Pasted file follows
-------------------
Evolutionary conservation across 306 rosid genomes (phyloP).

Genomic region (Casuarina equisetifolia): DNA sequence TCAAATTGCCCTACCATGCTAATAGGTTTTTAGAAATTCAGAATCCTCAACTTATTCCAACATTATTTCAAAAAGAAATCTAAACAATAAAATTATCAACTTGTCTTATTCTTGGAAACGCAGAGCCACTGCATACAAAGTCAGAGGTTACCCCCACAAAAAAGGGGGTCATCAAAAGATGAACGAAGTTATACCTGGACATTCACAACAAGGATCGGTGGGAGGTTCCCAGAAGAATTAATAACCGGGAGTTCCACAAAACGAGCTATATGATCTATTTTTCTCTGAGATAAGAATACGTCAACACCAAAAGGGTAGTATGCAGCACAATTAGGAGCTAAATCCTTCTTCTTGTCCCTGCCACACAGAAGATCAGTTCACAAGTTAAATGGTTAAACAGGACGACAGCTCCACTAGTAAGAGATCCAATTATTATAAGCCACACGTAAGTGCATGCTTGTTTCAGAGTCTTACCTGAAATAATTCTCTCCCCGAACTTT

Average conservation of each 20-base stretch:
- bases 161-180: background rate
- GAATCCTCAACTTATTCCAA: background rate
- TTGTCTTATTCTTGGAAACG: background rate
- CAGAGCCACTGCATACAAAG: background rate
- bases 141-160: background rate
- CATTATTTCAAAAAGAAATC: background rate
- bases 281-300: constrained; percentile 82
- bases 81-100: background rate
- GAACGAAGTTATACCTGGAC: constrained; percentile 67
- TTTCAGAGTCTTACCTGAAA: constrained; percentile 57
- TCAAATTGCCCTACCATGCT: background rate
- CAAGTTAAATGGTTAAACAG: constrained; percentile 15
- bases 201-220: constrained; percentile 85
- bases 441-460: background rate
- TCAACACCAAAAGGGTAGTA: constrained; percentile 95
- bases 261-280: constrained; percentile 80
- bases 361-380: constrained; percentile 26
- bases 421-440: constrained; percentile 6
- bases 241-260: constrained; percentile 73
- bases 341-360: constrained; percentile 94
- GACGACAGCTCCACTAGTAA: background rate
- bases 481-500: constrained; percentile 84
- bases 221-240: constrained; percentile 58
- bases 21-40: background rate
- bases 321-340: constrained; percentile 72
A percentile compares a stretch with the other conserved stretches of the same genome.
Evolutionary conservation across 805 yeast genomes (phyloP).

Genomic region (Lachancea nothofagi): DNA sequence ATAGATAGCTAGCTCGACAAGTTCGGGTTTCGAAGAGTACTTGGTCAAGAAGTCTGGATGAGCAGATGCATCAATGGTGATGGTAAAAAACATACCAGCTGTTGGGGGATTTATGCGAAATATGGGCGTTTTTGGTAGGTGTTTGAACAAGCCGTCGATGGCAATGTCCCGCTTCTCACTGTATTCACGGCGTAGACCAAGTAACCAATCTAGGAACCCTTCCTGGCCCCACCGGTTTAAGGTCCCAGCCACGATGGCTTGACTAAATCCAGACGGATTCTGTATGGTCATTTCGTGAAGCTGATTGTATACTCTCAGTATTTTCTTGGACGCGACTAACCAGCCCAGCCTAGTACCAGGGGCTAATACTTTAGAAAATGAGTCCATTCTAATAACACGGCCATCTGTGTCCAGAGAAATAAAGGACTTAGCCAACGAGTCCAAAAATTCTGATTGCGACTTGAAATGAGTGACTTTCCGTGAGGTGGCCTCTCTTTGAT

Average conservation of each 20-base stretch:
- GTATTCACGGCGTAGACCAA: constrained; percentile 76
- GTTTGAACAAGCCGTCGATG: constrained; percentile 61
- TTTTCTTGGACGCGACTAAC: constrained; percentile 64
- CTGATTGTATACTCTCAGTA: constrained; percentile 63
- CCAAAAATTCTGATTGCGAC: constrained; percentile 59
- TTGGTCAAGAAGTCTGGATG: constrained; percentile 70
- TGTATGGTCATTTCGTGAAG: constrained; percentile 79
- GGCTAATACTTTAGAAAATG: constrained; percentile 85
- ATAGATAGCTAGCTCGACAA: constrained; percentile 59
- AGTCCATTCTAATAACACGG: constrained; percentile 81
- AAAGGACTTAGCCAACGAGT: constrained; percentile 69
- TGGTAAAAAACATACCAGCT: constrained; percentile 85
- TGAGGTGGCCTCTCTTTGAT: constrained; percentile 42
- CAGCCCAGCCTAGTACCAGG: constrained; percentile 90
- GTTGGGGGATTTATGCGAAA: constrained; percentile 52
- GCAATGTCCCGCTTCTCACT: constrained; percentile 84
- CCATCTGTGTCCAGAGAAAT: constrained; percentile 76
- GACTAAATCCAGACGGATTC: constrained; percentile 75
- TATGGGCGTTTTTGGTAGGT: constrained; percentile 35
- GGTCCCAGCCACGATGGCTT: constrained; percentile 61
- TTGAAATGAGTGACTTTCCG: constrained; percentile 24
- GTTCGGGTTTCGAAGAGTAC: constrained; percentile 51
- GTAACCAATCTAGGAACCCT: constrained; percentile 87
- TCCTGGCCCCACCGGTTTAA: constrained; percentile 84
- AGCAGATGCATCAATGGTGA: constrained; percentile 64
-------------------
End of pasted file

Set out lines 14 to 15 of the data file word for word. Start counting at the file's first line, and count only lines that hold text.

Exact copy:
- TCAAATTGCCCTACCATGCT: background rate
- CAAGTTAAATGGTTAAACAG: constrained; percentile 15